Mechanics Hall has partnered with the Worcester Polytechnic Institutes’s Music, Perception and Robotics Lab and the Worcester Chapter American Guild of Organists to explore unique technological combinations using the Hall’s 19th century Hook organ and 21st century musician robots. Live musicians add interest to the mix! The robots are created in Professor Scott Barton’s WPI laboratory. Repertoire from Bach to Rock will demonstrate how technology can serve as a catalyst for the creative arts. The robots will be interacting musically with live performers and with each other. Multi-media will allow the audience a closer look at the performance dynamics.
Biographies for Today’s Musicians
Human Musicians, in order of appearance:
- Will Sherwood, organ & synthesizer
- Gavin Klein, organ
- Anthony Topper, robot keyboard & synthesizer
- Mitzi Eppley, dance
- Patrick Chatham, cello
- Kerry Muenchow, violin
- Nate Tucker, percussion
- Cliff Goodwin, guitar
- Michael Lynch, vocal
- Scott Barton, cyther
- Percussive Aerophone
- PAM (Poly-tangent Automatic Multi-Monochord)
- Cyther (human-playable robotic zither)
- Modular Percussion / CADI (Configurable Automatic Drumming Instrument)
Scott Barton, cyther
Scott Barton composes, performs, and produces (electro)(acoustic) music; conducts psychological research; and develops musical robots. His interests include rhythm, stylistic heterogeneity, perceptual organization, instrument design, machine expression, human-robot interaction, improvisation, creativity, and audio production. He founded and directs the Music, Perception and Robotics lab at WPI and co-founded Expressive Machines Musical Instruments (EMMI), a collective that designs and builds robotic musical instruments. His work in robotics explores the novel expressive capabilities of machines, and the ways in which robots can voice and inspire human creativity. As a researcher, programmer, and author, his work in rhythm perception and production has been published in journals such as Music Perception and Acta Psychologica. He fuses the worlds of psychology and robotics in software that allows robots to improvise with humans. He is active in the world of audio production as a recordist, mixer and producer. His most recent album Stylistic Alchemies (Ravello Records) features electroacoustic works that illuminate the creative potential of the studio in the synthesis and juxtaposition of musical genres. His compositions have been performed throughout the world including at SMC; ICMC; SEAMUS; CMMR and NIME. He is an Associate Professor of Music at Worcester Polytechnic Institute. scottbarton.info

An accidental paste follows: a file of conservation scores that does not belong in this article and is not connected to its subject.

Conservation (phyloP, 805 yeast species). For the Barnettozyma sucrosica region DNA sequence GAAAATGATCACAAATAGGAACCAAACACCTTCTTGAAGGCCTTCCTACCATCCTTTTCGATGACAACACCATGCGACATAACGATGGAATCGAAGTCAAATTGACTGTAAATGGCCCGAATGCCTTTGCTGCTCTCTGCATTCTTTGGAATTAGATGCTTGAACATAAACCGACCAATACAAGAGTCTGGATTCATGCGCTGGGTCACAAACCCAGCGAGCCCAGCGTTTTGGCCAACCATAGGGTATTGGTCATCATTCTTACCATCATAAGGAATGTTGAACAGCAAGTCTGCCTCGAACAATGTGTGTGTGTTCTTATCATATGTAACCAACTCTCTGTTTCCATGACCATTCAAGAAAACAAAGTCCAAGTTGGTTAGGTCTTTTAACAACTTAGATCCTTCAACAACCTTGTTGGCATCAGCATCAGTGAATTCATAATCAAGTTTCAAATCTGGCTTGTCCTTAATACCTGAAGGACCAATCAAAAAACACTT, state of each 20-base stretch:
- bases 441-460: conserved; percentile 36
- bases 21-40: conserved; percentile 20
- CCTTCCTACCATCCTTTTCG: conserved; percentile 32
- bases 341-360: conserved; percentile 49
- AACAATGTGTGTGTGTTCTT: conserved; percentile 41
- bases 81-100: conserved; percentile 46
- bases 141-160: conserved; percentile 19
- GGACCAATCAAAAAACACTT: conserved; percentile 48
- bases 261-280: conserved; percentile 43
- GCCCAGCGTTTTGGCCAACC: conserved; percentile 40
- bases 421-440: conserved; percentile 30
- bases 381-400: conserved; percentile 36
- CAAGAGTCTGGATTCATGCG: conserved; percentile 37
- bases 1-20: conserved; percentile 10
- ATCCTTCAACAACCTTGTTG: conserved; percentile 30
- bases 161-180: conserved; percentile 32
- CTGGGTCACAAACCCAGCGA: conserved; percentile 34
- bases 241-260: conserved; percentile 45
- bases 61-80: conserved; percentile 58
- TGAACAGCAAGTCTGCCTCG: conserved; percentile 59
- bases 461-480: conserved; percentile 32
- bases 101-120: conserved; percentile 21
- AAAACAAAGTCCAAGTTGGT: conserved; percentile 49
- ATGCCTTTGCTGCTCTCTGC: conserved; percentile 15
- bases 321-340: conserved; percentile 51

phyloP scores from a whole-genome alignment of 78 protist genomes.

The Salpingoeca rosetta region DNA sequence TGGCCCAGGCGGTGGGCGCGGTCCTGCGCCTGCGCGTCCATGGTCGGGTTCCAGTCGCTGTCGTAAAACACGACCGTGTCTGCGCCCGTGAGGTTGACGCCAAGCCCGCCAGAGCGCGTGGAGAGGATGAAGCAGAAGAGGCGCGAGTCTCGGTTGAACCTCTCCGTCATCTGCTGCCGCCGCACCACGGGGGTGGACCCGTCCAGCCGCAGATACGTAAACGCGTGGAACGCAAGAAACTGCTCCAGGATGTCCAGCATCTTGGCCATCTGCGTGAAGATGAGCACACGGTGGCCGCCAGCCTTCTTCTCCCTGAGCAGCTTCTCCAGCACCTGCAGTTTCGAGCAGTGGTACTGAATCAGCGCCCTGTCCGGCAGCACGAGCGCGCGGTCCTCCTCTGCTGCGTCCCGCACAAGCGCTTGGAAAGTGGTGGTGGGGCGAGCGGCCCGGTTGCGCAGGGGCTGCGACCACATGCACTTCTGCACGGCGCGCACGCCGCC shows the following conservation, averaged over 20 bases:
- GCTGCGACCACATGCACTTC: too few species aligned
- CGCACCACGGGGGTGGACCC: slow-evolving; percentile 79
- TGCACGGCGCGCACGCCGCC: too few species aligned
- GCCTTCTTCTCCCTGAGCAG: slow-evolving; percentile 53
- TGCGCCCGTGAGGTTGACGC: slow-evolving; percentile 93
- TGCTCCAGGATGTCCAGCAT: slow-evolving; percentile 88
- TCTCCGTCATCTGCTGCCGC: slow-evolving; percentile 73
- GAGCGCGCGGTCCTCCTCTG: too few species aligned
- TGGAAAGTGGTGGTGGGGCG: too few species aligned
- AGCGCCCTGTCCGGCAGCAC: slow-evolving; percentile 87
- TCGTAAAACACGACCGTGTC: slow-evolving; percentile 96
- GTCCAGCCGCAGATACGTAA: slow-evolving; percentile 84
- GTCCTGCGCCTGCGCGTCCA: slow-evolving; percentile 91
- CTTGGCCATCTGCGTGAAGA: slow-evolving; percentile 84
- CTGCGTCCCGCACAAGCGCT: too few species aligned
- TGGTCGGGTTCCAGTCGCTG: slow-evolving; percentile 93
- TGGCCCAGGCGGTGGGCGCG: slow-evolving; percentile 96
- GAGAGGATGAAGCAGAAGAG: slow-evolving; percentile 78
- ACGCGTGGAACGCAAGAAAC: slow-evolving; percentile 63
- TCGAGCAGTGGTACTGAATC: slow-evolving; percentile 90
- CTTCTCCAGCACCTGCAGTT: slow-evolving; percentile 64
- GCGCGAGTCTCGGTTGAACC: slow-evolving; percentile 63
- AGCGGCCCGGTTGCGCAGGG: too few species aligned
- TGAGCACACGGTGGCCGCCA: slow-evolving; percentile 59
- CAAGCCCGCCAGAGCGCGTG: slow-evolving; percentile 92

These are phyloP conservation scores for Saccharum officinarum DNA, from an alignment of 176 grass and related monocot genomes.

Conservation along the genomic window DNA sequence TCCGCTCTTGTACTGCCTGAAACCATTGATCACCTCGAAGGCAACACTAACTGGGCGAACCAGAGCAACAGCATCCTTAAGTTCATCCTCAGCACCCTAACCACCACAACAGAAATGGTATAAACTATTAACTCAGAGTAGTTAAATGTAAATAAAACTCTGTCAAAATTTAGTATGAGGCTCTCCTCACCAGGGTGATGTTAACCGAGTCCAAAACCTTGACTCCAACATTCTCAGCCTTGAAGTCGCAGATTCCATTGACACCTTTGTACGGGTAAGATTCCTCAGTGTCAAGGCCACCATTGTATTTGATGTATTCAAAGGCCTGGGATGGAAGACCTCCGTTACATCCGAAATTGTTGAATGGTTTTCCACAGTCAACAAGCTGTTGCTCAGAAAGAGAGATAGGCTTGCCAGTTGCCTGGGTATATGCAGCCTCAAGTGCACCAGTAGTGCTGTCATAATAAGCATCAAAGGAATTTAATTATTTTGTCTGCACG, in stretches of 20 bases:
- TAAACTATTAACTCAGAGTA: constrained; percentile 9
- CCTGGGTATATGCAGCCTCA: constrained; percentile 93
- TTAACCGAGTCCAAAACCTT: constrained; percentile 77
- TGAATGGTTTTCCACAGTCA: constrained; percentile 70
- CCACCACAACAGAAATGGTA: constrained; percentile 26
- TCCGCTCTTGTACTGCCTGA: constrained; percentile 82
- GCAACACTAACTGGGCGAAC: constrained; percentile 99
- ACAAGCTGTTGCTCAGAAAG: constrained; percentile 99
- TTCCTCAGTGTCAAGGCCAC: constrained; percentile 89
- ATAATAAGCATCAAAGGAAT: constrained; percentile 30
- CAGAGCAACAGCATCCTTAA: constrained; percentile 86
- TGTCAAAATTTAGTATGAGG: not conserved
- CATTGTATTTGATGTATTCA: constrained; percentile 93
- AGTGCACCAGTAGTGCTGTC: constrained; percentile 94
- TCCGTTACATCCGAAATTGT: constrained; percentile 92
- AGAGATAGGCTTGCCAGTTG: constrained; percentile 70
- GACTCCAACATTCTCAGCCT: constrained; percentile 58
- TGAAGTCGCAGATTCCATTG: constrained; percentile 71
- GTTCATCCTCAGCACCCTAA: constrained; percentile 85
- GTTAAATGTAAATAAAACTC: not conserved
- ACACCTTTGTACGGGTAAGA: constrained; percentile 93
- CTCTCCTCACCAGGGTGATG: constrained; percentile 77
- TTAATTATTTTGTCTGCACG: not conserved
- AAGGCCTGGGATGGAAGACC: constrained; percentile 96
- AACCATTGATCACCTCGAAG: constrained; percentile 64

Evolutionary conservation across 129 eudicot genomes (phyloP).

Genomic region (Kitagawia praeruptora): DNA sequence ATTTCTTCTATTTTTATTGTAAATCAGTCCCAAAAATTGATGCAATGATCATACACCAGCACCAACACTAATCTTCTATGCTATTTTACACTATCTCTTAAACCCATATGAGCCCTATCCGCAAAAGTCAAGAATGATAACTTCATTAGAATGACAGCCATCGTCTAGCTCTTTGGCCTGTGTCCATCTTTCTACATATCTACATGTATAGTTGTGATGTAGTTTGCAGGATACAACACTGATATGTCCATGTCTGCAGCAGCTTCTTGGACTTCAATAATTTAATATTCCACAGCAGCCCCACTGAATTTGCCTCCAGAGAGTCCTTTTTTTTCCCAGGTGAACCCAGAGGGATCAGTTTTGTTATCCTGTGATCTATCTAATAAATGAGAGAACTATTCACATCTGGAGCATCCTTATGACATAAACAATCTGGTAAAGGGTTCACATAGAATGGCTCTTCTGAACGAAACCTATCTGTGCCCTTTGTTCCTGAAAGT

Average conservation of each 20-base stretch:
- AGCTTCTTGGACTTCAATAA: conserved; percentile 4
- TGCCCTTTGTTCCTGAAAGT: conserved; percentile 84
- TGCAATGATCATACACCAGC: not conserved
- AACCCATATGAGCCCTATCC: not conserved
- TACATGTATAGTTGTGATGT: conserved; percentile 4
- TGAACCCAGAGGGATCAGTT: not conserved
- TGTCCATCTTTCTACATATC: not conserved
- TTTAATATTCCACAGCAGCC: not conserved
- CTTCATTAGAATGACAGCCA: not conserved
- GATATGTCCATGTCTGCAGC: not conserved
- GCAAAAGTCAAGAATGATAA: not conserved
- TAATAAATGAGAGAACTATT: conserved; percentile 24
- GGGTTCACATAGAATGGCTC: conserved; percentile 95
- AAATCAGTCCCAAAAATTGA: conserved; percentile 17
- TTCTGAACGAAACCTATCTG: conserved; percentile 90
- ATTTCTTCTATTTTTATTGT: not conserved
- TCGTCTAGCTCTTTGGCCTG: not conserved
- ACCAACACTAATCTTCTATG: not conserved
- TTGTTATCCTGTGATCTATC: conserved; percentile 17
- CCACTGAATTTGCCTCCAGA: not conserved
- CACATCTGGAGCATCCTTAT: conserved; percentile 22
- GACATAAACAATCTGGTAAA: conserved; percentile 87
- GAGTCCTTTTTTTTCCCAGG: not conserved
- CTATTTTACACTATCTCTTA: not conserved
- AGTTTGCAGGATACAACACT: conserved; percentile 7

Will Sherwood, organ & synthesizer
Will Sherwood (organ & piano) is Principal Organist at Mechanics Hall, and Artistic Director for the Mechanics Hall Worcester Organ Concert Series and Court Hill Music Festival. He has been Director of Music & Organist at First Unitarian for 35 years, and is past Dean of Worcester American Guild of Organists. He has appeared as guest artist with the Boston Pops, and on concert tours in Europe and the U.S. For thirty years, he was a Sr. Engineering Manager at Intel and Digital (DEC). Since corporate retirement, he is CTO & Owner of Sherwood Hosting, providing graphic & web/database design, web hosting, and commercial photography services. He is an enthusiastic runner, vegetarian, and recycler.
Gavin Klein, organ